UK trade group The Association of British Pharmaceutical Industry announced last week that the Administrative Court has denied its application for judicial review of a new National Health Service drug pricing policy.
UK trade group The Association of British Pharmaceutical Industry (ABPI) announced last week that the Administrative Court has denied its application for judicial review of a new National Health Service (NHS) drug pricing policy.
In July, ABPI applied for review of a new budget impact test implemented by the National Institute for Health and Care Excellence (NICE). Instituted in April 2017, the test applies to treatments that have already been approved for routine use under the NHS, but that would cost the system more than £20 million (approximately $26.3 million) in the first 3 years.
Therapies exceeding that cost threshold will now automatically become subject to negotiations between the drug’s manufacturer and the NHS in order to bring the cost below £20 million. If NHS is unable to reach an agreement with the drug maker, the therapies can be phased in over a period of 3 years. Drugs for rare diseases, however, will be evaluated on a sliding scale and allowed to have a higher cost threshold.
Prior to the introduction of the budget impact test, NICE had used a per-patient threshold for drug spending. Under the old system, drugs required price negotiation if they would cost more than £20,000 to £30,000 (approximately $26,300 to $39,500) per patient per extra year of quality-adjusted life that they provided.
On October 4, 2017, ABPI said that it will not appeal the court’s decision on the review. In its statement, the group said, "Our concern has always been that patients should not miss out on medicines which are proven to be both clinically beneficial and cost-effective. Throughout this action the ABPI has maintained positive and constructive dialogue with NICE, the NHS and Government and we are encouraged that the issues are now better understood. Working in partnership with industry, Government and the NHS we must now focus on finding real, workable solutions to help NHS patients get fast access to the medicines they need.”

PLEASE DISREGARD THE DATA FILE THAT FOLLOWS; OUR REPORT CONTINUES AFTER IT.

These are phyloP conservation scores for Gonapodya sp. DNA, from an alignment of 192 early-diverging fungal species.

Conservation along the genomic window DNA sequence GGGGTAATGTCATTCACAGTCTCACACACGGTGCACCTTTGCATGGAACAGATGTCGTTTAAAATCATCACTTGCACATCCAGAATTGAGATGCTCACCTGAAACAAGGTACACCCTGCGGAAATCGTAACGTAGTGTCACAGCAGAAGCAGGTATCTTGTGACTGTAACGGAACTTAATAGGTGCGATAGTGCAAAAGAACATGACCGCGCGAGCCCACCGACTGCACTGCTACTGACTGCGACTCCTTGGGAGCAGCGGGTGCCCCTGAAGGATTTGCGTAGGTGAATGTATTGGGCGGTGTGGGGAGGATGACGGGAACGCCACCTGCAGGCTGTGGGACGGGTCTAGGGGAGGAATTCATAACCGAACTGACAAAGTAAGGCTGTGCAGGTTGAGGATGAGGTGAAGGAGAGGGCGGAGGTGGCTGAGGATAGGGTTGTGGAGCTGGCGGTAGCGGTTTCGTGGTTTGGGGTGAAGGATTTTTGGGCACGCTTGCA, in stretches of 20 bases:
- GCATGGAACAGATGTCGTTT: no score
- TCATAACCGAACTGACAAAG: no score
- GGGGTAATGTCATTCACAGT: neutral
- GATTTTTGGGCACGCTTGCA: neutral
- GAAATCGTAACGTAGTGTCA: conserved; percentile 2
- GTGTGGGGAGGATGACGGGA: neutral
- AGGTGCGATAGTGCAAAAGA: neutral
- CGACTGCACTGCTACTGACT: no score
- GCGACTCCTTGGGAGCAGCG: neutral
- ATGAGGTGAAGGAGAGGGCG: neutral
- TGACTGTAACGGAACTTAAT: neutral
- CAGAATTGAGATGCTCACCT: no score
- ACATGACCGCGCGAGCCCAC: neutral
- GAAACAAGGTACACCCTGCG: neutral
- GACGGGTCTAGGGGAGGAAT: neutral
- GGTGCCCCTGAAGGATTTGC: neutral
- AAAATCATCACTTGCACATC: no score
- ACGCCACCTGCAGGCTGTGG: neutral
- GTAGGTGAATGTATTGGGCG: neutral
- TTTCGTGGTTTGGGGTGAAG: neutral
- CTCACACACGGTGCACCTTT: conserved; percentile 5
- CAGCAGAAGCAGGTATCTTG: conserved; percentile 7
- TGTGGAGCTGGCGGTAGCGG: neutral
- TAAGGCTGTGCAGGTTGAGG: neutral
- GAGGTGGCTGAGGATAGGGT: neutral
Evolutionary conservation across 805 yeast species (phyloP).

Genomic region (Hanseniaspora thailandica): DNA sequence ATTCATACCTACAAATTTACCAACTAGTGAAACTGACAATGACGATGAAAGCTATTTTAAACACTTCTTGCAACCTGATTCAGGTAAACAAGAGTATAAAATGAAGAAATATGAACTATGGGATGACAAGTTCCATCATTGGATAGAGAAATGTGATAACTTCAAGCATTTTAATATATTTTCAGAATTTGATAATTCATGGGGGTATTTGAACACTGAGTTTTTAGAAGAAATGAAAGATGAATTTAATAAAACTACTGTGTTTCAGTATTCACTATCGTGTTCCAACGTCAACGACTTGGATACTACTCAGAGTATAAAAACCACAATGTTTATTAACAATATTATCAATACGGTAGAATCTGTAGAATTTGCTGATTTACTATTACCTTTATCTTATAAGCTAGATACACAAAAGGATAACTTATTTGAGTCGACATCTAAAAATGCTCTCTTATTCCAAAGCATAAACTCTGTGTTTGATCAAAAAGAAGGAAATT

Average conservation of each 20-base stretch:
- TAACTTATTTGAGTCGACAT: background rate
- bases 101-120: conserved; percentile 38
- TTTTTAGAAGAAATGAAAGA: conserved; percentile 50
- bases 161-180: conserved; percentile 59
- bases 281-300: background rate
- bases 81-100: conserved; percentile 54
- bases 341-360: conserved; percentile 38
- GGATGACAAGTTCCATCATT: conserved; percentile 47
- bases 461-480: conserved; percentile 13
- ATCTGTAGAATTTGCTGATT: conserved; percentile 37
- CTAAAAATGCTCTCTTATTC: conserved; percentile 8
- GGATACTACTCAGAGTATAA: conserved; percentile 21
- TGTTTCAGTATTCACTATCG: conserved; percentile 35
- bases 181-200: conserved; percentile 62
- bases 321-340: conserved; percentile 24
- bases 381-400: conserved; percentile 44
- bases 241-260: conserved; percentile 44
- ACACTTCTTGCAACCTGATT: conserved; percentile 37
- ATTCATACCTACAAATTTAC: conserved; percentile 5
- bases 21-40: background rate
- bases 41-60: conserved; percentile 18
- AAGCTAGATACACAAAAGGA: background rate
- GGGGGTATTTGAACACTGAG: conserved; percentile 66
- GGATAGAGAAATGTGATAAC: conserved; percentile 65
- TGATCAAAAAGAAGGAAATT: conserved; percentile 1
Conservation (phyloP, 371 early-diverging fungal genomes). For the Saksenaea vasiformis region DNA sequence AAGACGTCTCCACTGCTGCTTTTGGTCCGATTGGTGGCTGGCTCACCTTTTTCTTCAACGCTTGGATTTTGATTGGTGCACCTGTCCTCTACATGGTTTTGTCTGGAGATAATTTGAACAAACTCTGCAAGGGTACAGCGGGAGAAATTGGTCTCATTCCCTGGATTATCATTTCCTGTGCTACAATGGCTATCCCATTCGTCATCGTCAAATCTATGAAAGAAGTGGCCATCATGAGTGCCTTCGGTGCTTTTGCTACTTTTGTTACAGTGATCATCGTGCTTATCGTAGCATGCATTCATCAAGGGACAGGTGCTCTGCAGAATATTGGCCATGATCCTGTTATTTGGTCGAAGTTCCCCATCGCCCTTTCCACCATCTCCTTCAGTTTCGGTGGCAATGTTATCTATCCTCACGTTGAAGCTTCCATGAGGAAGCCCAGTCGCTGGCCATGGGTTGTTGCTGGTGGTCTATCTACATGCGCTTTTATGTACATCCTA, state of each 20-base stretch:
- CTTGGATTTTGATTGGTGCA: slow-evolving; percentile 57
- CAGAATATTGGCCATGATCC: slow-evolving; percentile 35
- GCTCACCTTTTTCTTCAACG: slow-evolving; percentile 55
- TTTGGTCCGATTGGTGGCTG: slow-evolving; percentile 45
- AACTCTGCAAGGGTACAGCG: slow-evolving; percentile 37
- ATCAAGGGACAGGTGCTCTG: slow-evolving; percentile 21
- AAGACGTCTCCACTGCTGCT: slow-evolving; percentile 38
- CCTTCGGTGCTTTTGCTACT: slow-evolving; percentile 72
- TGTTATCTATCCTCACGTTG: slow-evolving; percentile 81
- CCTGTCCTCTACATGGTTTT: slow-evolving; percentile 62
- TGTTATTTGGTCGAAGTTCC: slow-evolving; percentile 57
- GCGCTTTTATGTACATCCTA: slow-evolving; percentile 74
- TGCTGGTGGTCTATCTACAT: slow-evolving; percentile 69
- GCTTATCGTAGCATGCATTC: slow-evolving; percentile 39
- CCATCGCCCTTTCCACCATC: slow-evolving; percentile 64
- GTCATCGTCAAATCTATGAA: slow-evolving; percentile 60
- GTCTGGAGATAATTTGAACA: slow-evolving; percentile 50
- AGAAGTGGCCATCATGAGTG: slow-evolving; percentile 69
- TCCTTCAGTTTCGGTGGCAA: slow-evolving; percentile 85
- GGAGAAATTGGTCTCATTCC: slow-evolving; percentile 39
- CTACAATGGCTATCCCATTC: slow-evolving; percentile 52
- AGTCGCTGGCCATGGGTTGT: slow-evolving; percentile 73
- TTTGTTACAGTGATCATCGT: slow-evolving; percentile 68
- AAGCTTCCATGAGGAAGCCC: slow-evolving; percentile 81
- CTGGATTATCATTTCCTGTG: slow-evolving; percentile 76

A spokesperson for NHS England said that, “Rather than attempting to further frustrate NICE and the NHS' work to ensure patients and taxpayers get maximum value out of the £15 billion [$19.7 billion] being spent on drugs, it now makes sense to work together towards that shared goal.”
Following ABPI’s filing for review, critics alleged that overseas drug manufacturers, rather than UK pharmaceutical companies, were driving the group’s efforts as a means to maintain high profits.
However, questions remain as to whether the pricing policy will result in less patient access to high-cost therapies, including biologics. NICE has previously restricted the use of drugs such as trastuzumab emtansine (Kadcyla) to treat patients with HER2—positive metastatic breast cancer who had not responded adequately to trastuzumab alone, calling the treatment cost-ineffective. However, after receiving pressure from patient advocacy groups, the NHS struck a price deal with Roche that would allow the health system to make the drug available to approximately 1200 patients in England each year.